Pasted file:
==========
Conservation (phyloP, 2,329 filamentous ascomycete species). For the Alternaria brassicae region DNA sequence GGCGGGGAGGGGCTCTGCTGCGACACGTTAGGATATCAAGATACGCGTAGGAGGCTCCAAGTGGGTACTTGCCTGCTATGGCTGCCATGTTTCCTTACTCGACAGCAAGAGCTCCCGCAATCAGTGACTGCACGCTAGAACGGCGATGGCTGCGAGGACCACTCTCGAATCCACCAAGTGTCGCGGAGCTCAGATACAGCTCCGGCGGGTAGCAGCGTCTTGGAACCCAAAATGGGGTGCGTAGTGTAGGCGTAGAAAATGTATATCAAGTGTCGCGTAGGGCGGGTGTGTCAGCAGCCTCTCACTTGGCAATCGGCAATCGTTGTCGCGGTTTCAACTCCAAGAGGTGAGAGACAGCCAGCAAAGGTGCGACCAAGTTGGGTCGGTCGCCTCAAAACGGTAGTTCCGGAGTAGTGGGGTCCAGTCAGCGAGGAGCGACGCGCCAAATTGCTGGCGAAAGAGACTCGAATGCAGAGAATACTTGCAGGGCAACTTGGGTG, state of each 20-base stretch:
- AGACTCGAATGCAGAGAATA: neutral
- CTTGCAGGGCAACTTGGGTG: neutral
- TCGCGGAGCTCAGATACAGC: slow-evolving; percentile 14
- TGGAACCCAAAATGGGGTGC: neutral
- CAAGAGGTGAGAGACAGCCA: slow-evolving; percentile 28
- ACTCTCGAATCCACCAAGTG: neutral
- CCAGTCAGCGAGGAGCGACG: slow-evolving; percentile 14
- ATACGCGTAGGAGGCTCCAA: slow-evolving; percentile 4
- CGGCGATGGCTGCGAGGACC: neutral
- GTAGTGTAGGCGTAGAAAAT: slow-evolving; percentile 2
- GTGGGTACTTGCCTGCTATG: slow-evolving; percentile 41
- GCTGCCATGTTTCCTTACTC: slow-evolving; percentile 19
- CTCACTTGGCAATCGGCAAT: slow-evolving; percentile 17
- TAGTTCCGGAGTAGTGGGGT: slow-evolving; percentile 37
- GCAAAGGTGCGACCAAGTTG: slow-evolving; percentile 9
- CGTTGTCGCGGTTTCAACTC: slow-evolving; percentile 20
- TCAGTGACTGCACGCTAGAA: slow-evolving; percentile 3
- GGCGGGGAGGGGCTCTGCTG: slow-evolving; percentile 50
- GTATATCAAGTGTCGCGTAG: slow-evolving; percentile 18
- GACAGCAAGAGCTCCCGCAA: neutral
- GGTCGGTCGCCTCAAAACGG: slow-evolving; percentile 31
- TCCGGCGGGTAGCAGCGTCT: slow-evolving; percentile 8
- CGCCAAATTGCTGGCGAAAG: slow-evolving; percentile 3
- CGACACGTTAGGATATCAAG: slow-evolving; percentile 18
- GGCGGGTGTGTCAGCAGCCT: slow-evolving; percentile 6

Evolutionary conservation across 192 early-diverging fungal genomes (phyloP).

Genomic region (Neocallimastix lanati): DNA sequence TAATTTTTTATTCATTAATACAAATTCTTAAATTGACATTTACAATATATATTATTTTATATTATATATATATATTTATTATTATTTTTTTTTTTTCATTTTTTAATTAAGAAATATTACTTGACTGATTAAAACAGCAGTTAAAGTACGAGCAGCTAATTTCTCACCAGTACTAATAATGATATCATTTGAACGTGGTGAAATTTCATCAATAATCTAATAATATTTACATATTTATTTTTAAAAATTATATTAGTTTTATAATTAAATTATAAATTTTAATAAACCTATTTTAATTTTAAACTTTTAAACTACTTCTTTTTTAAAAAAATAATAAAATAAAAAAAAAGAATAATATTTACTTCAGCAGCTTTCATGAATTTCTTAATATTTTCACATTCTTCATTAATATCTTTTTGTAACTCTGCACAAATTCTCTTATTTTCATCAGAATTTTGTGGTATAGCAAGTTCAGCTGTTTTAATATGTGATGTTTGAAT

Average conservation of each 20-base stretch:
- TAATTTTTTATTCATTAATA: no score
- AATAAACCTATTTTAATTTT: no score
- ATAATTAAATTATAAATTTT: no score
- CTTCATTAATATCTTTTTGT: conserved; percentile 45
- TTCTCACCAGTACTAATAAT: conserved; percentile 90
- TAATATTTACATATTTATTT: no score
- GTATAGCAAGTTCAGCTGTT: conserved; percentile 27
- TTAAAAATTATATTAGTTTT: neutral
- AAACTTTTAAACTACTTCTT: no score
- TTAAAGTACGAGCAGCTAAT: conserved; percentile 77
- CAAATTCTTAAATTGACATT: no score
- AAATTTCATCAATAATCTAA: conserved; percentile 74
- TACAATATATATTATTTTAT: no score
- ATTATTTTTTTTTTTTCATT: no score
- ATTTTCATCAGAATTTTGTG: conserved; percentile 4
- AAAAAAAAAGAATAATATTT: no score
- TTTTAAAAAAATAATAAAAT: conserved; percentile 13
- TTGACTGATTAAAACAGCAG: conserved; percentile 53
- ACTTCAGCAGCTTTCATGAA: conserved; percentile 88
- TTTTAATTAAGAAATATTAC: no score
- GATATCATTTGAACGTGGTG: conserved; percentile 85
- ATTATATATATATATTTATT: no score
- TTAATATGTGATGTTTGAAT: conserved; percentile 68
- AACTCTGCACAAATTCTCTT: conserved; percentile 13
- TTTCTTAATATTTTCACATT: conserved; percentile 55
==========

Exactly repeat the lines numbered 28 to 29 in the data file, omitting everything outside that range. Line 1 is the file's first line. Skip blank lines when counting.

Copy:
Genomic region (Neocallimastix lanati): DNA sequence TAATTTTTTATTCATTAATACAAATTCTTAAATTGACATTTACAATATATATTATTTTATATTATATATATATATTTATTATTATTTTTTTTTTTTCATTTTTTAATTAAGAAATATTACTTGACTGATTAAAACAGCAGTTAAAGTACGAGCAGCTAATTTCTCACCAGTACTAATAATGATATCATTTGAACGTGGTGAAATTTCATCAATAATCTAATAATATTTACATATTTATTTTTAAAAATTATATTAGTTTTATAATTAAATTATAAATTTTAATAAACCTATTTTAATTTTAAACTTTTAAACTACTTCTTTTTTAAAAAAATAATAAAATAAAAAAAAAGAATAATATTTACTTCAGCAGCTTTCATGAATTTCTTAATATTTTCACATTCTTCATTAATATCTTTTTGTAACTCTGCACAAATTCTCTTATTTTCATCAGAATTTTGTGGTATAGCAAGTTCAGCTGTTTTAATATGTGATGTTTGAAT

Average conservation of each 20-base stretch: